Voice/Vision Holocaust Survivor Oral History Archive

Noemi Engel Ebenstein - July 22, 1996


While you were living in


Subotica. You, did you, you went to school?

Yes. Hmm. That's an interesting story. I, in the communist countries they sent kids to school, first grade was at the age of seven rather than the age of six. My parents did not want me to go to a Hungarian school. See in Subotica, uh.... I don't know what the percentage of Hungarians versus Serbians. What was the, you know, the ratio. But there were Hungarian schools and there were Serbian schools. Well, the Serbians were not known as anti-Semitic. The Hungarians were known as anti-Semitic. So I was sent to the Hungarian school--to the Serbian school, I'm sorry. Um. They did not care about anything. Whether, I, I spoke Hungarian, that was my only language. But they did not want, and then they send me to the Serbian school, like, who cares if you, if you can understand the language or, or any of that. It was very important. The Serbians were not anti-Semitic, therefore you go to the Serbian school. Meanwhile I was instructed in Hebrew. I had a private tutor. Uh, private, I don't know, I think my cousin and I. A Melamed, you know. And, uh, he taught us the aleph-bet and reading, and, and writing I don't remember. I remember reading lessons. So when we go to Israel, uh, when we finally settled it was 19-, April of 1948, 1949 and, um, I was tested whether I could read and write in Hebrew and I could. So they placed me in second grade and I graduated--I finished, not graduated--finished second grade with my age group. And from then on I went to regular education in Israel.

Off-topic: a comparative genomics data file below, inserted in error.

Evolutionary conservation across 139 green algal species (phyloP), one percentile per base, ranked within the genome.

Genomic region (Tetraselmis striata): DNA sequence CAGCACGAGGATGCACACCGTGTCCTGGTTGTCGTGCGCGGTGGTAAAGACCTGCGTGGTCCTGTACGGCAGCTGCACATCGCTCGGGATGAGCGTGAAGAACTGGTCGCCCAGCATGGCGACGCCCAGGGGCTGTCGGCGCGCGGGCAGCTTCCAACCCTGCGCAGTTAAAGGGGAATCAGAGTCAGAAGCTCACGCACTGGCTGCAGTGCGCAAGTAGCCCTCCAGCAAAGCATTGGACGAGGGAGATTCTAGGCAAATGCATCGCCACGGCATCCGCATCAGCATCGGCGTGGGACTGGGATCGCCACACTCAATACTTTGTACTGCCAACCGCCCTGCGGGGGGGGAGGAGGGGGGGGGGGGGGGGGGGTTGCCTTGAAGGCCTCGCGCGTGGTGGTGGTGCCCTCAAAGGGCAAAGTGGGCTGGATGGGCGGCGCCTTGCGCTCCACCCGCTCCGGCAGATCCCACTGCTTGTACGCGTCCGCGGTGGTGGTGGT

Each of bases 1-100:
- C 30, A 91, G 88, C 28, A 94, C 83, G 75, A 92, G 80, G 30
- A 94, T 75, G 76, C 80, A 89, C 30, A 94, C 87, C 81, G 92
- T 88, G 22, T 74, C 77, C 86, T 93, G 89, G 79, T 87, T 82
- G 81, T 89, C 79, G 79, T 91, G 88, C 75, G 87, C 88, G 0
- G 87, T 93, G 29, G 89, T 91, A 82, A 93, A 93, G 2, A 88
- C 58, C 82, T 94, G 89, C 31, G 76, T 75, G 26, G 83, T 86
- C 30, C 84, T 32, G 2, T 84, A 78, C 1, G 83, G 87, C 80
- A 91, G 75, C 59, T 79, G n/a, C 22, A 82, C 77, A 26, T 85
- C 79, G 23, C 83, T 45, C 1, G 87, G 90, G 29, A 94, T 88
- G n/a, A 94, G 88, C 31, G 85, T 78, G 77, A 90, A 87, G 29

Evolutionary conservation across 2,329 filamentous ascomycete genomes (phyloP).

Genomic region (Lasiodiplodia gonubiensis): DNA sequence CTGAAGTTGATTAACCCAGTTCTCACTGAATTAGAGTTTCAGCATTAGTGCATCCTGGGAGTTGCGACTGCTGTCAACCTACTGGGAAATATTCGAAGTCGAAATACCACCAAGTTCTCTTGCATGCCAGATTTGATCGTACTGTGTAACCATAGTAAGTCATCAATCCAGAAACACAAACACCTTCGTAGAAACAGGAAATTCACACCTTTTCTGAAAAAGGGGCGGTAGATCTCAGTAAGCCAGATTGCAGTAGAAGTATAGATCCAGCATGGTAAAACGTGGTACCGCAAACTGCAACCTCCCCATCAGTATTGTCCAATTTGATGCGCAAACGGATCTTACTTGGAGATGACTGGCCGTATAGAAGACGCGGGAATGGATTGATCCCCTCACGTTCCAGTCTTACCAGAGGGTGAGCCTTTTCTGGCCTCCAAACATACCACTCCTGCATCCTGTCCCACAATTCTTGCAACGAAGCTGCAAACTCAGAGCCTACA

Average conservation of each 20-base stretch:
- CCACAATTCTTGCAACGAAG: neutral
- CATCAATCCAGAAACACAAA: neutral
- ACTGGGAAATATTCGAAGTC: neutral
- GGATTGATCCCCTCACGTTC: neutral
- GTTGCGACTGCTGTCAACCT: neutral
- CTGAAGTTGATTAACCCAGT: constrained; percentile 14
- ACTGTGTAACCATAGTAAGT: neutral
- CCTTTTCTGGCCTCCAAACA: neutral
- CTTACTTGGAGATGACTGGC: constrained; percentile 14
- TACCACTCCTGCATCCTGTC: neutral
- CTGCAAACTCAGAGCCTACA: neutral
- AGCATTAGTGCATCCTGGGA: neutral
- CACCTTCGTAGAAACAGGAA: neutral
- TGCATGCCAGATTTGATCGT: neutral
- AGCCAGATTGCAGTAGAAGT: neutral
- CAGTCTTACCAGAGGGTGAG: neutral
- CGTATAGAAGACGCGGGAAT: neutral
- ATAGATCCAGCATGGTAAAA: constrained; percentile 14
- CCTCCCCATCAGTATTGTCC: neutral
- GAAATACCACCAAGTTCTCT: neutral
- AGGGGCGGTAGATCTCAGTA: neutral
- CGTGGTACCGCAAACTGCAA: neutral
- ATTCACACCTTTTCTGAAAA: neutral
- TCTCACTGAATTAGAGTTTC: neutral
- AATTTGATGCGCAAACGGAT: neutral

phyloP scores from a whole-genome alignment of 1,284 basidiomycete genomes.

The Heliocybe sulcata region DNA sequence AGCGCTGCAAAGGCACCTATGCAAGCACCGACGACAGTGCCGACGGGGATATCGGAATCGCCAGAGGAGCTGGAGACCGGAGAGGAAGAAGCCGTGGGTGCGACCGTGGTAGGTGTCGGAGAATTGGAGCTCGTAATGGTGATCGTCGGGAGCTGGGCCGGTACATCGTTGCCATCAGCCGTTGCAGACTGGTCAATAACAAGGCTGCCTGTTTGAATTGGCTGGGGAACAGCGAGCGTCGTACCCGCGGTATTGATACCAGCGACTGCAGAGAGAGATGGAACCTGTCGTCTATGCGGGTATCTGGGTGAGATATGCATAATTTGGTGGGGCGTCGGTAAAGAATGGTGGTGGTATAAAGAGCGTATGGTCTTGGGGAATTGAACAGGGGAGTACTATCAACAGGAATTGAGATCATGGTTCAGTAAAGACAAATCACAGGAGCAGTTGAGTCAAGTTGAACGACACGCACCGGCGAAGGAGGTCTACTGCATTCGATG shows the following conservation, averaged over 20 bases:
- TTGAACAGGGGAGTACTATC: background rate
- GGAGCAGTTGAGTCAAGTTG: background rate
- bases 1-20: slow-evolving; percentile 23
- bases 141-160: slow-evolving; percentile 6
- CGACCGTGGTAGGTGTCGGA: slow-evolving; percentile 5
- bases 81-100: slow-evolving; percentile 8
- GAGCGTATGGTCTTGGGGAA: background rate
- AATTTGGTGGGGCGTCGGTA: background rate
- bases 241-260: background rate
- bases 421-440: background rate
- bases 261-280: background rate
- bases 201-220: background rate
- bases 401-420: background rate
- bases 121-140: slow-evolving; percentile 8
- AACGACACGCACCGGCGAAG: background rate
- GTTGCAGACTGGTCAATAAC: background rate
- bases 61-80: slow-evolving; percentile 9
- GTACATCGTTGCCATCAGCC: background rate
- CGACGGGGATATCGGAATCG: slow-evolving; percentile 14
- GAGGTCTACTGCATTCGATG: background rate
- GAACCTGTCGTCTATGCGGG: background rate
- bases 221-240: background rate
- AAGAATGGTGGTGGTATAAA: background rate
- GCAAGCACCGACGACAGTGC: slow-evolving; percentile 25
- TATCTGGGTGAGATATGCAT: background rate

But were there any instances in Subotica of anti-Semitism when you were a child in school?

Yeah, when, one Shabbat afternoon, one, um, time we were, I was going to a friend and there were these kids who were, were harassing me, nothing different than any other place, um, and one kid was pointing at me to the other, to the older child, like this is the girl that we see, or whatever. And later he looked at me and in a loud voice he said, "Oh she is a stinky Jew" and he spat on the ground. Um, yeah, so that stayed with me. There were some Hungarian peasants actually when we got to Subotica, the, the parents were Hungarian peasants, the younger people they rented an apartment to my parents before the war and they saved some of our things. They were very good to us and they fed us. And the older, the Haggadushnani, the older peasant, Hungarian peasant lady said to my mother once, "Lillica," like an endearing Lilly, "You are so nice as if you weren't Jewish." That was the big compliment, you know. And she meant it from the bottom of her heart. But that was ingrained. Anti-Semitism was ingrained. It was part of their thoughts and feelings.

Even in the Serbian school?


Okay, let's stop here for minute.

Okay. Thank you.

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